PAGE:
Spatial interactions in human vision: From near to far via experience-dependent cascades of connections

Uri Polat, Dov Sagi

Research output: Contribution to journalArticlepeer-review

216 Scopus citations

Abstract

Perceptual learning has been shown to affect early visual processes. Here, we show that learning induces an increase in the spatial range of lateral interactions. Using a lateral masking/facilitation paradigm and bandpass-localized stimuli, we measured the interaction range before and after extensive training on a threshold detection task. For naive observers, target threshold was found to be facilitated by mask presence at distances up to six times the target period. However, practice had the effect of increasing the facilitation range by at least a factor of three. We suggest that the induced longer-range facilitation is a result of internal response transmission via a cascade of local connections. The data presented also show that this chain can be broken. These results suggest a plasticity in early vision governed by Hebbian-like rules.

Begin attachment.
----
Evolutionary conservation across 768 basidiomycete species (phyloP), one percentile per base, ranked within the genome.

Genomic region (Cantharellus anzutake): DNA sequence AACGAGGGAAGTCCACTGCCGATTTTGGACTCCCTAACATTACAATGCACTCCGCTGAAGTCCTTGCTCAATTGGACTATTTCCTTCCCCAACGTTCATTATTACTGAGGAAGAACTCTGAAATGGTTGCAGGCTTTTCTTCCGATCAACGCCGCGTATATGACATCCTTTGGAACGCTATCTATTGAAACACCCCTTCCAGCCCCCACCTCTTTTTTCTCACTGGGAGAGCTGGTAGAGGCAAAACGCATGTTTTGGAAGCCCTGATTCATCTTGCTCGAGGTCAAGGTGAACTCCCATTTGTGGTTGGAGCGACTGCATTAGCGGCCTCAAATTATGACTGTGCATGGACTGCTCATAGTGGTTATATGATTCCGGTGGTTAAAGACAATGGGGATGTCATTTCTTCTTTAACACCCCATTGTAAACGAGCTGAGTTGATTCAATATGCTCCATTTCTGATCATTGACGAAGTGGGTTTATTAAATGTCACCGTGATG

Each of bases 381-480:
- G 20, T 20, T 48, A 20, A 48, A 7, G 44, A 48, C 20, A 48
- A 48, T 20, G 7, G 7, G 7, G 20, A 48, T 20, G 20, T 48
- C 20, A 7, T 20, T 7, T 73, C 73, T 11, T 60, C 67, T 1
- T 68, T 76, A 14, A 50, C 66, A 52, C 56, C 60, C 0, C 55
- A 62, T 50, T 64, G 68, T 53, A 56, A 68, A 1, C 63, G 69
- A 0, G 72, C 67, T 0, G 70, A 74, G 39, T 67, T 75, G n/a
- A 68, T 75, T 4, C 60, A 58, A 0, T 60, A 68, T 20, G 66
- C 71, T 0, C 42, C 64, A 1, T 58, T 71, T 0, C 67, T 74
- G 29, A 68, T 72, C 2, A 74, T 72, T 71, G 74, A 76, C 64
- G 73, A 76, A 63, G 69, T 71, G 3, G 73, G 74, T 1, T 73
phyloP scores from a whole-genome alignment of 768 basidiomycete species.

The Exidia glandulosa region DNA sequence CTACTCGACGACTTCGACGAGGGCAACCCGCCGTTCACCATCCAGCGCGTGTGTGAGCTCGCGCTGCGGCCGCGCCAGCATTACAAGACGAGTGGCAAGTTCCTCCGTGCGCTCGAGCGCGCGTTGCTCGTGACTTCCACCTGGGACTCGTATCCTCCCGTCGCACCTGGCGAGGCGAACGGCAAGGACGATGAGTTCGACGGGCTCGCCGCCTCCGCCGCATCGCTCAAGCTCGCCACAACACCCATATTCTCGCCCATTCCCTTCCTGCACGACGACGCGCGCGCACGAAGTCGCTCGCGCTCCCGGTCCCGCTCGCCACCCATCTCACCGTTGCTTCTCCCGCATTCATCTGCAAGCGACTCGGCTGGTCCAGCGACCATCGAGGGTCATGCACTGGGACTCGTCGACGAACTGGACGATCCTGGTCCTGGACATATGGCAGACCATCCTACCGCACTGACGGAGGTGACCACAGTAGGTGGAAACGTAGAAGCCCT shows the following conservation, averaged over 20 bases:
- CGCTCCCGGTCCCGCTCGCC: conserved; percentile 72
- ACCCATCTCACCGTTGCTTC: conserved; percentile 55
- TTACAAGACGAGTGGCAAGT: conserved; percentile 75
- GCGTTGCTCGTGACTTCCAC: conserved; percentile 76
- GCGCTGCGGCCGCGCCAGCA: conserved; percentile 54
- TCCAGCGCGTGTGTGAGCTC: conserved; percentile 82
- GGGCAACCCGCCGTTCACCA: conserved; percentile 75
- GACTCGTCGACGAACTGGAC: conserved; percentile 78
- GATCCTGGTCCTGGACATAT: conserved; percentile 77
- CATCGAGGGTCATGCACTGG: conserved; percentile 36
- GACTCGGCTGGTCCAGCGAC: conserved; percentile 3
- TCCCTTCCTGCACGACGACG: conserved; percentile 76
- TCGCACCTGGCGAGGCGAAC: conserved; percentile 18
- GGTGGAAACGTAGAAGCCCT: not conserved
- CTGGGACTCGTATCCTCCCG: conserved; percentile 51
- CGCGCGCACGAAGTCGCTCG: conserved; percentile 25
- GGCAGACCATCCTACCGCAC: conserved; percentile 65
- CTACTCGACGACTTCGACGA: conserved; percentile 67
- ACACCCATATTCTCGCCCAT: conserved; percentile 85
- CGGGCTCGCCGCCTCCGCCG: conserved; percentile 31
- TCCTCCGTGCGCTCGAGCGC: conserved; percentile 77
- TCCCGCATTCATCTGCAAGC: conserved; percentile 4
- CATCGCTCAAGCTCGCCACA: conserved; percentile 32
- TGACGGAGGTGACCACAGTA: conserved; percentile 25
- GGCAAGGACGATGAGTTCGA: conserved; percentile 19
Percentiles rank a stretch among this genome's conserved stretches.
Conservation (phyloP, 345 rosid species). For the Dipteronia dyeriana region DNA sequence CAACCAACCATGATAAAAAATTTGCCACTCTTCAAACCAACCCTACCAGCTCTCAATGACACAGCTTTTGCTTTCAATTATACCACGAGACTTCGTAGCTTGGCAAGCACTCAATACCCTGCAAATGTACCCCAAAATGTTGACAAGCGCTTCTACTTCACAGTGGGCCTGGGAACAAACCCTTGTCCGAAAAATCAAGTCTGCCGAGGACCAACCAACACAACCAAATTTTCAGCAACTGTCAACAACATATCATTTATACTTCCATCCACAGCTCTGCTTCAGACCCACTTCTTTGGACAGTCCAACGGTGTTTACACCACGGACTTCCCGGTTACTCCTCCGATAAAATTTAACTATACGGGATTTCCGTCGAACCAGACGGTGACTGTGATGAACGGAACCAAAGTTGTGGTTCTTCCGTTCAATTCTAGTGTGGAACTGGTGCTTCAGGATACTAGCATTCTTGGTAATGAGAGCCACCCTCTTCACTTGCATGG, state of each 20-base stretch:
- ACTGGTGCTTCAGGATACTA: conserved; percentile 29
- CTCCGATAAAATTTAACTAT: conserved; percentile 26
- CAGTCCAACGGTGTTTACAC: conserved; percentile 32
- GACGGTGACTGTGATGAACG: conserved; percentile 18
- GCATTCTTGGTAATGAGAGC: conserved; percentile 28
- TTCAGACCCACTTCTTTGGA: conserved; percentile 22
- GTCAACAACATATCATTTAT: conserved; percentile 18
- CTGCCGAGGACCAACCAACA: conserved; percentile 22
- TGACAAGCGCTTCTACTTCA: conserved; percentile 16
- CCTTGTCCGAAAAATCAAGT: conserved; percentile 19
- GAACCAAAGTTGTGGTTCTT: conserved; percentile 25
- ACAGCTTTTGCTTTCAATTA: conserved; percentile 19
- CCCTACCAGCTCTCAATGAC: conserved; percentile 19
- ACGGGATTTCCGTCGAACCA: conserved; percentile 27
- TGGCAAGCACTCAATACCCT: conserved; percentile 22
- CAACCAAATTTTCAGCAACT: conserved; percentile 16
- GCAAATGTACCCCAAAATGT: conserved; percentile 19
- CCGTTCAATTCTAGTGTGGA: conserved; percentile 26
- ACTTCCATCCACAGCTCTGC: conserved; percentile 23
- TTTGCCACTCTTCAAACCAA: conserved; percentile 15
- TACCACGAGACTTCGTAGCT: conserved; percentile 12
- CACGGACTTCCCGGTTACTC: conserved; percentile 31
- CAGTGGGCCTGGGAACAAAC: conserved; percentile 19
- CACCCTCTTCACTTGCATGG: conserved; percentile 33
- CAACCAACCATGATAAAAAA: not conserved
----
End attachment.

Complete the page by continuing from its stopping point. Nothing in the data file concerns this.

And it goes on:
Original languageEnglish
Pages (from-to)1206-1209
Number of pages4
JournalProceedings of the National Academy of Sciences of the United States of America
Volume91
Issue number4
DOIs
StatePublished - 15 Feb 1994
Externally publishedYes

Keywords

  • Lateral masking
  • Learning
  • Long-range interactions
  • Plasticity
  • Short-range interactions

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